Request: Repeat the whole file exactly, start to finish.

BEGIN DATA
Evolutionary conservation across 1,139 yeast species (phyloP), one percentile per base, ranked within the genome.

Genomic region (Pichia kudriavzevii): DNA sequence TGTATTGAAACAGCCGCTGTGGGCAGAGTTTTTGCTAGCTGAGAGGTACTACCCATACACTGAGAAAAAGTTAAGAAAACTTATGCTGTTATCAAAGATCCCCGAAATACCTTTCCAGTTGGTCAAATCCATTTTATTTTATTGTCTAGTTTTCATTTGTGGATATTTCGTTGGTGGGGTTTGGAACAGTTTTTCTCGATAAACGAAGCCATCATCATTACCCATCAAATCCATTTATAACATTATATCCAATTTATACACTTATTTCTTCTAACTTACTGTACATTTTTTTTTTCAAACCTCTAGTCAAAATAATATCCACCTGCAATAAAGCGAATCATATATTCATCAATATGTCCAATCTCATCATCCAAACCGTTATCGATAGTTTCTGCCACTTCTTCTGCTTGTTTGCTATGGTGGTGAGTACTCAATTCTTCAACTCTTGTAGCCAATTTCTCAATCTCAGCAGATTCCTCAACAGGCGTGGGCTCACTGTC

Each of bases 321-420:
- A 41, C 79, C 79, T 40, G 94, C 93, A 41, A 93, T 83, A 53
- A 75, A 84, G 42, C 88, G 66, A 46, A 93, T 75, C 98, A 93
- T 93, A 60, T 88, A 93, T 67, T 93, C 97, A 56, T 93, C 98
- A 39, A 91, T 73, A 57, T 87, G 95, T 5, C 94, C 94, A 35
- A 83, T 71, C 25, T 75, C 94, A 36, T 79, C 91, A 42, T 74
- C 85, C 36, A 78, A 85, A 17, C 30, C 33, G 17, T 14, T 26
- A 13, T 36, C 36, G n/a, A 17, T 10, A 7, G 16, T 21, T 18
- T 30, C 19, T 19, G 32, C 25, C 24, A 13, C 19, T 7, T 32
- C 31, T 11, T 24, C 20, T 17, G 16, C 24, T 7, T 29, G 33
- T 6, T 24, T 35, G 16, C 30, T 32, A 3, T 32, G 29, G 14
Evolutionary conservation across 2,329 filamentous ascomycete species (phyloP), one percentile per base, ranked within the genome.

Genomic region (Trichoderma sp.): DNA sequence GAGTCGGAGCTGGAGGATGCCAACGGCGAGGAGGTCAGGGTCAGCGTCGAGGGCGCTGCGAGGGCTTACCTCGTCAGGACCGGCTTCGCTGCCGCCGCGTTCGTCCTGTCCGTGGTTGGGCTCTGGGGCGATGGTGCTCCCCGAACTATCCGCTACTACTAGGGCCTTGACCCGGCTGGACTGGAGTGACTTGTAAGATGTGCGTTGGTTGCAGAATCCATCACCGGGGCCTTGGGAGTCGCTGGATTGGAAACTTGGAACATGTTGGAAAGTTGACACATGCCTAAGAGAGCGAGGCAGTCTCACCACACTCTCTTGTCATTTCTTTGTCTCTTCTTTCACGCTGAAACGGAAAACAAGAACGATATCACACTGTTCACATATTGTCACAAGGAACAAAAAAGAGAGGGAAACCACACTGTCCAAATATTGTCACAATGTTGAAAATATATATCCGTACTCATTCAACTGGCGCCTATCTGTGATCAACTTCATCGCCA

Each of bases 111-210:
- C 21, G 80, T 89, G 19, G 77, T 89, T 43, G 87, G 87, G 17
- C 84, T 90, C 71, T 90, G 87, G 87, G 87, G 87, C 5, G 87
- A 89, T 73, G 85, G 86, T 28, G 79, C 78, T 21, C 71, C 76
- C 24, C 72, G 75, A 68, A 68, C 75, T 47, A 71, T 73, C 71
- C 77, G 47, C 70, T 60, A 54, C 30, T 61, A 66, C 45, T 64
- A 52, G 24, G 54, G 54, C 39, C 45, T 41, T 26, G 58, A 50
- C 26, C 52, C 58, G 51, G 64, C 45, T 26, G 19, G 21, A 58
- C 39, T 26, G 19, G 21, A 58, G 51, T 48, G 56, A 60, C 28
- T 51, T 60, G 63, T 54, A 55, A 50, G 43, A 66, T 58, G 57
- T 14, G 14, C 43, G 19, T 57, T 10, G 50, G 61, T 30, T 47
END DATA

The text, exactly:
Evolutionary conservation across 1,139 yeast species (phyloP), one percentile per base, ranked within the genome.

Genomic region (Pichia kudriavzevii): DNA sequence TGTATTGAAACAGCCGCTGTGGGCAGAGTTTTTGCTAGCTGAGAGGTACTACCCATACACTGAGAAAAAGTTAAGAAAACTTATGCTGTTATCAAAGATCCCCGAAATACCTTTCCAGTTGGTCAAATCCATTTTATTTTATTGTCTAGTTTTCATTTGTGGATATTTCGTTGGTGGGGTTTGGAACAGTTTTTCTCGATAAACGAAGCCATCATCATTACCCATCAAATCCATTTATAACATTATATCCAATTTATACACTTATTTCTTCTAACTTACTGTACATTTTTTTTTTCAAACCTCTAGTCAAAATAATATCCACCTGCAATAAAGCGAATCATATATTCATCAATATGTCCAATCTCATCATCCAAACCGTTATCGATAGTTTCTGCCACTTCTTCTGCTTGTTTGCTATGGTGGTGAGTACTCAATTCTTCAACTCTTGTAGCCAATTTCTCAATCTCAGCAGATTCCTCAACAGGCGTGGGCTCACTGTC

Each of bases 321-420:
- A 41, C 79, C 79, T 40, G 94, C 93, A 41, A 93, T 83, A 53
- A 75, A 84, G 42, C 88, G 66, A 46, A 93, T 75, C 98, A 93
- T 93, A 60, T 88, A 93, T 67, T 93, C 97, A 56, T 93, C 98
- A 39, A 91, T 73, A 57, T 87, G 95, T 5, C 94, C 94, A 35
- A 83, T 71, C 25, T 75, C 94, A 36, T 79, C 91, A 42, T 74
- C 85, C 36, A 78, A 85, A 17, C 30, C 33, G 17, T 14, T 26
- A 13, T 36, C 36, G n/a, A 17, T 10, A 7, G 16, T 21, T 18
- T 30, C 19, T 19, G 32, C 25, C 24, A 13, C 19, T 7, T 32
- C 31, T 11, T 24, C 20, T 17, G 16, C 24, T 7, T 29, G 33
- T 6, T 24, T 35, G 16, C 30, T 32, A 3, T 32, G 29, G 14
Evolutionary conservation across 2,329 filamentous ascomycete species (phyloP), one percentile per base, ranked within the genome.

Genomic region (Trichoderma sp.): DNA sequence GAGTCGGAGCTGGAGGATGCCAACGGCGAGGAGGTCAGGGTCAGCGTCGAGGGCGCTGCGAGGGCTTACCTCGTCAGGACCGGCTTCGCTGCCGCCGCGTTCGTCCTGTCCGTGGTTGGGCTCTGGGGCGATGGTGCTCCCCGAACTATCCGCTACTACTAGGGCCTTGACCCGGCTGGACTGGAGTGACTTGTAAGATGTGCGTTGGTTGCAGAATCCATCACCGGGGCCTTGGGAGTCGCTGGATTGGAAACTTGGAACATGTTGGAAAGTTGACACATGCCTAAGAGAGCGAGGCAGTCTCACCACACTCTCTTGTCATTTCTTTGTCTCTTCTTTCACGCTGAAACGGAAAACAAGAACGATATCACACTGTTCACATATTGTCACAAGGAACAAAAAAGAGAGGGAAACCACACTGTCCAAATATTGTCACAATGTTGAAAATATATATCCGTACTCATTCAACTGGCGCCTATCTGTGATCAACTTCATCGCCA

Each of bases 111-210:
- C 21, G 80, T 89, G 19, G 77, T 89, T 43, G 87, G 87, G 17
- C 84, T 90, C 71, T 90, G 87, G 87, G 87, G 87, C 5, G 87
- A 89, T 73, G 85, G 86, T 28, G 79, C 78, T 21, C 71, C 76
- C 24, C 72, G 75, A 68, A 68, C 75, T 47, A 71, T 73, C 71
- C 77, G 47, C 70, T 60, A 54, C 30, T 61, A 66, C 45, T 64
- A 52, G 24, G 54, G 54, C 39, C 45, T 41, T 26, G 58, A 50
- C 26, C 52, C 58, G 51, G 64, C 45, T 26, G 19, G 21, A 58
- C 39, T 26, G 19, G 21, A 58, G 51, T 48, G 56, A 60, C 28
- T 51, T 60, G 63, T 54, A 55, A 50, G 43, A 66, T 58, G 57
- T 14, G 14, C 43, G 19, T 57, T 10, G 50, G 61, T 30, T 47